1st. Because the evidence showed that the plaintiff was guilty of inexcusable carelessness and negligence in running upon the cars while they were in motion.

         2d. Because the evidence showed that the negligence and carelessness by reason of which the plaintiff was injured was mutual.

         3d. Because the evidence showed that the plaintiff was wrongfully upon the cars, and, therefore, cannot recover for the negligence of the defendant in putting him off.

         4th. Because the evidence showed that the plaintiff was injured solely by the wanton and malicious act of the conductor, for which the defendant cannot be held responsible.

         The Court sustained the motion, but did so upon the last ground only. The respondent, however, abandons none of its grounds in this Court.

         The plaintiff was examined as a witness in his own behalf. He testified that he was sixteen years of age at the time he sustained the injuries in question, and was then residing near the defendant's railroad, at the corner of Sixth and F streets, in the City of Sacramento. That on the 2d of May, 1866, a passenger train was coming into the city and passing his residence on its way to the depot of the defendant, situated on Front street. That the train was going at a speed of about ten miles an hour. That he ran alongside the baggage car in the direction in which the train was going, caught hold of the iron rail at the steps leading up to the forward platform, and swung himself on to the steps, and thence ascended to the platform and took a position near the brake. That there was no one upon the platform at the time, but the conductor soon appeared and demanded " what he was doing" or " where he was going." He replied that he was going down to Front street, whereupon the conductor pushed or shoved him off the train, knocking him senseless. That the cars ran over his right leg, crushing it below the knee in such a manner as to render amputation necessary.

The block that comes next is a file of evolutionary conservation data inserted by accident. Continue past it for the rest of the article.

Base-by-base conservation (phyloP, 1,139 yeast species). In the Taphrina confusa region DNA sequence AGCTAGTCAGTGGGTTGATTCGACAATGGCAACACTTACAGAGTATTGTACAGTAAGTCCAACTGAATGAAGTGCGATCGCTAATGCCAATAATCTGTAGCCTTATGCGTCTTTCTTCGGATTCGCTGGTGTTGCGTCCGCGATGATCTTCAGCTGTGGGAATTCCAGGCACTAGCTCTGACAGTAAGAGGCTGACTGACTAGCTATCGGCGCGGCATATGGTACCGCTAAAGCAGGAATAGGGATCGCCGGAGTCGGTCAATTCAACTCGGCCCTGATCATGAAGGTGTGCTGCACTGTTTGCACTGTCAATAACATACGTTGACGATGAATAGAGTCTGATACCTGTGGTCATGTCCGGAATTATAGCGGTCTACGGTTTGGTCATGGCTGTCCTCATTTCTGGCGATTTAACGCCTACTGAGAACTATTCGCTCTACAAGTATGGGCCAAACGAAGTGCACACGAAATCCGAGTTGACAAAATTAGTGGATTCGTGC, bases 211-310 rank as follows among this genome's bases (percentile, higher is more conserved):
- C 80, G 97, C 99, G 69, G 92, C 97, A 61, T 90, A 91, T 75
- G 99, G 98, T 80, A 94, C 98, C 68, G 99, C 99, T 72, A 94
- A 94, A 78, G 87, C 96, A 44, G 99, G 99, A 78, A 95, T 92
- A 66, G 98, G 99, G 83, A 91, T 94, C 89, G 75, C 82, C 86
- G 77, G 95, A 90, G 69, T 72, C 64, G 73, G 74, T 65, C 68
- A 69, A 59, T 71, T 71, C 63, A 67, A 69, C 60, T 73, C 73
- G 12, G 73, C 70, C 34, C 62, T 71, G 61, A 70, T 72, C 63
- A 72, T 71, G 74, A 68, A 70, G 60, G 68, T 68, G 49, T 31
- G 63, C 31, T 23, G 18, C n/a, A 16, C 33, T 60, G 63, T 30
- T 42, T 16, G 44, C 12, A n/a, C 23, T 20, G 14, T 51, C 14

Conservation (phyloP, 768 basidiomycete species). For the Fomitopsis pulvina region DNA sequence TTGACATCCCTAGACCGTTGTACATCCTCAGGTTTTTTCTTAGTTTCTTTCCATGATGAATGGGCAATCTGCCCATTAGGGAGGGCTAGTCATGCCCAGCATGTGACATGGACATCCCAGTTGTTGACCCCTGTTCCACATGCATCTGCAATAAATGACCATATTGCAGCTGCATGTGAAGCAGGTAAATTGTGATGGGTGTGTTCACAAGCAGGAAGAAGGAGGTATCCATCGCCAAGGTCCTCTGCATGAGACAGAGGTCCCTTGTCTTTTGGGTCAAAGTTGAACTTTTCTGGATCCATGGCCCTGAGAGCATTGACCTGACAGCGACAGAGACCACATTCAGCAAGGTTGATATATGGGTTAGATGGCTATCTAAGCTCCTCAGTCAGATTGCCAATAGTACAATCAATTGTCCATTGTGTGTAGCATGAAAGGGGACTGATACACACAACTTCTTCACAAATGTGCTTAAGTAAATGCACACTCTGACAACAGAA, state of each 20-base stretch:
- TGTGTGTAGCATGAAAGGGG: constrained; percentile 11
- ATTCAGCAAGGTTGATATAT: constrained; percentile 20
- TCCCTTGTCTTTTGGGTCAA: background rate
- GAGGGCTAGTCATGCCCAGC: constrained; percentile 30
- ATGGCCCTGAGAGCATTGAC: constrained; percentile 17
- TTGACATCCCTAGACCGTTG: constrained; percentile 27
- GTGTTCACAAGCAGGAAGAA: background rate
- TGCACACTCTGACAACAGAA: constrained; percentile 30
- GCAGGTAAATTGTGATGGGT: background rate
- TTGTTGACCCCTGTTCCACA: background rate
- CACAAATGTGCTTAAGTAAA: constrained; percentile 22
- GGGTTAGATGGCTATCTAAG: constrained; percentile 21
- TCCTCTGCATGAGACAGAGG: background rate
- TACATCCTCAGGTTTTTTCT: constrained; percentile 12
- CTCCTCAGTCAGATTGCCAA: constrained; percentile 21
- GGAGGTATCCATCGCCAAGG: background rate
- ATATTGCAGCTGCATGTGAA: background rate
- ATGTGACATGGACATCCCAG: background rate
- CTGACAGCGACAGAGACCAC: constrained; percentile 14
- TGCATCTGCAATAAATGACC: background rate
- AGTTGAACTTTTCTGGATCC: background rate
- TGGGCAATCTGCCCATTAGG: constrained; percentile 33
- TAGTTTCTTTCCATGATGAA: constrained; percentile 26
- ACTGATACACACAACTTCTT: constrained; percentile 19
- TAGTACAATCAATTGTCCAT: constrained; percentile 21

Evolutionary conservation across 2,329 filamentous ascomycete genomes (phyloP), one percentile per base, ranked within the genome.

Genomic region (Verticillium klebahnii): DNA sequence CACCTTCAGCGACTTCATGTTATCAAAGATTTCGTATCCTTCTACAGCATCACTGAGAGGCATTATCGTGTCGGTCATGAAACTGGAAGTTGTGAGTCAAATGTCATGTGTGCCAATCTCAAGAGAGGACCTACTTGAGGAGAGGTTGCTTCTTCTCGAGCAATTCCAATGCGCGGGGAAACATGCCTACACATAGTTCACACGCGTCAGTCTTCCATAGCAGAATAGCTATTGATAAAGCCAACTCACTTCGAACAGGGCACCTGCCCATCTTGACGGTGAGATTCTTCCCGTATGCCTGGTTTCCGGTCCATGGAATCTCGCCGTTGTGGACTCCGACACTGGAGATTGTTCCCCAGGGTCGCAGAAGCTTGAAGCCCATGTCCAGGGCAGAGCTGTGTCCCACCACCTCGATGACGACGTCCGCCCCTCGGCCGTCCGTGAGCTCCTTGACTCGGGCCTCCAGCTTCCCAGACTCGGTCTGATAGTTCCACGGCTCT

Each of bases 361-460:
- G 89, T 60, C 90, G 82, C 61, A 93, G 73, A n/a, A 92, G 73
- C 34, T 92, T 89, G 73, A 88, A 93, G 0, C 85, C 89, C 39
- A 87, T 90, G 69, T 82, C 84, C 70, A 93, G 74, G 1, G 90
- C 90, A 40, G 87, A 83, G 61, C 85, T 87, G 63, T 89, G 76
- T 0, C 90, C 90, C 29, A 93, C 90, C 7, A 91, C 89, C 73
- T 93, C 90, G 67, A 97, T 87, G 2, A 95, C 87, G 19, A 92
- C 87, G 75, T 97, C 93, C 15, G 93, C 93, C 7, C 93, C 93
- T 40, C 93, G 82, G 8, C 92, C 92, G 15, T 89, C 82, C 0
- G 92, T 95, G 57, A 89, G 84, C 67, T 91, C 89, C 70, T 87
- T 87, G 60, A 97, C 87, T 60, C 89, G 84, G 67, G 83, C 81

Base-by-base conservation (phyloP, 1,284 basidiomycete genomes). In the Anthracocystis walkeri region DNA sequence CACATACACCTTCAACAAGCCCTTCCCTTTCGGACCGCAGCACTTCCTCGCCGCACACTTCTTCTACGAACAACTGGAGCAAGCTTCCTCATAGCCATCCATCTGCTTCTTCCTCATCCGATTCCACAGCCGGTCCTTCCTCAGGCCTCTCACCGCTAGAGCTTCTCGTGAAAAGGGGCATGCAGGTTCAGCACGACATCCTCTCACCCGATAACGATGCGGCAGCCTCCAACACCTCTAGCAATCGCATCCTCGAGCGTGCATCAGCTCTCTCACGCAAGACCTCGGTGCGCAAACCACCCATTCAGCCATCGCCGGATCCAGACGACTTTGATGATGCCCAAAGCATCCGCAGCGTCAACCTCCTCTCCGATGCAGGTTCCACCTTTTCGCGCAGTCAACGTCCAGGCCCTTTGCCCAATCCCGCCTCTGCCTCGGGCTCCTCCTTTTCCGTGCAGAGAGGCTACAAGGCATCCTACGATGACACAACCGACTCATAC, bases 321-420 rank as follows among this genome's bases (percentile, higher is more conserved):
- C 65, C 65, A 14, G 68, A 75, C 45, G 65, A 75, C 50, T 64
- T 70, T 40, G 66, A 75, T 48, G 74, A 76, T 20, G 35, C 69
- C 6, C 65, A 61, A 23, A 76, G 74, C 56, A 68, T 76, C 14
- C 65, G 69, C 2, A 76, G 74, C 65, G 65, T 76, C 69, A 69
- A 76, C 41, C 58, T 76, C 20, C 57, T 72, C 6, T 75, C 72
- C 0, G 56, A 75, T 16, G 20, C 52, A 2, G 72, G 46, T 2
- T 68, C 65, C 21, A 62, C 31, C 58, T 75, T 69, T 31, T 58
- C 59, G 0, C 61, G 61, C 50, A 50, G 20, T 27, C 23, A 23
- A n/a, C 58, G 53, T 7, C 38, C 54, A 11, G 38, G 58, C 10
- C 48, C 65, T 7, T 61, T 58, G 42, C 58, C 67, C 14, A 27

A witness by the name of Clark testified that he was at the plaintiff's house at the time, and saw him get safely on the car and ride there at least ten yards before the cars passed out of his sight. That it was one hundred and fifty yards, by actual measurement, from the place where the plaintiff got on to the car to the place where he fell or was forced off.